He was in the right place at the right time. He didn't look like he was doing a whole hell of a lot, but he was doing it smart. I didn't play with him a ton, but you could really see the hockey sense he had. And I think his hockey sense was his skill set.

(Photo courtesy: Getty Images)

On honing one of the most lethal shots of his generation:

Certainly natural ability was a big part of it. But as I matured as a player and understood goaltenders more, I realized the tendencies of some goalies and instinctively knew where to put it and give myself the best chance to score without really having to take the extra second or half-second and see if something was available.

So it was more natural ability, but also some thought about the goaltenders that I'm facing and what their tendencies are, and where is the best opportunity to score from is on that particular goalie.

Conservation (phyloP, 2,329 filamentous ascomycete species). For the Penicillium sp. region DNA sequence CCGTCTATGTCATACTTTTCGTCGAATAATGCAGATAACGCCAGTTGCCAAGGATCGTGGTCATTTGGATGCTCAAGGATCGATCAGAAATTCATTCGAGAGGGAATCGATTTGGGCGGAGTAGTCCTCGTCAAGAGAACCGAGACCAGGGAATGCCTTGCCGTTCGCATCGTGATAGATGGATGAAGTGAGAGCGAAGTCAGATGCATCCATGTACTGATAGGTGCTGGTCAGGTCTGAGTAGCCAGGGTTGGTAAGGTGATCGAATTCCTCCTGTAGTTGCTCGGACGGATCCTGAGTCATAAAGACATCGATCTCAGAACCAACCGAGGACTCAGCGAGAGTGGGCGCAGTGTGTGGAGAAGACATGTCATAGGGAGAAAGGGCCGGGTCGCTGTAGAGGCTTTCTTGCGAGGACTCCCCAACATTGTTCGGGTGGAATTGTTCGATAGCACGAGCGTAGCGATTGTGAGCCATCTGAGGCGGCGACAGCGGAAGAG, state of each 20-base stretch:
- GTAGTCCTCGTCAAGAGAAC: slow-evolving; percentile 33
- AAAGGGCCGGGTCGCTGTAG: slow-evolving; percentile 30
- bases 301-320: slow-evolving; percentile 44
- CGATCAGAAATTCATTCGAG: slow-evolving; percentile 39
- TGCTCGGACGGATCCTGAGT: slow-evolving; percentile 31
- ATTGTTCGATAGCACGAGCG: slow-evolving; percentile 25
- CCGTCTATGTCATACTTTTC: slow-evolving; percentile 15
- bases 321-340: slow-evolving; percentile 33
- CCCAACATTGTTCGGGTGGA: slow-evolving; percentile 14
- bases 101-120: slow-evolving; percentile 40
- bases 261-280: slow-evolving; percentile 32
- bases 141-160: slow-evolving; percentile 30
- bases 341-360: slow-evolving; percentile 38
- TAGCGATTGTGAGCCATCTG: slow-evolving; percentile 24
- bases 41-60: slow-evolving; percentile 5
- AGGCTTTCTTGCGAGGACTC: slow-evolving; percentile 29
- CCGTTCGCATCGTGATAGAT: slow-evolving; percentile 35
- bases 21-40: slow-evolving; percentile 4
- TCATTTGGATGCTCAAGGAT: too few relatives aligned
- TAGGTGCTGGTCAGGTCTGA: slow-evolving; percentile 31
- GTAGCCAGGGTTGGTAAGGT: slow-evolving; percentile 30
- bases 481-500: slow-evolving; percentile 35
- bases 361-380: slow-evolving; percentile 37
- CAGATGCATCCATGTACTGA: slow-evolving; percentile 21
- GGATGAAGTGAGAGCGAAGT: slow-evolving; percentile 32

There was certainly no video like there is, no scouting reports on individual goalies. It was just playing against them over time, and where I want to be, and where I want the puck to shoot, and finding those soft open areas and getting it away as quick as possible.

On being a strong defensive forward in addition to an elite goal-scorer:

When you break in as an 18-year-old as I did, in those first few years, it's certainly brought to your attention by your coaching staff that you have to be more than a one-dimensional player. And you have to make smart decisions with the puck instead of just throwing it away blindly. You have to make sure your'e good along both blue lines, and at getting it in and getting it out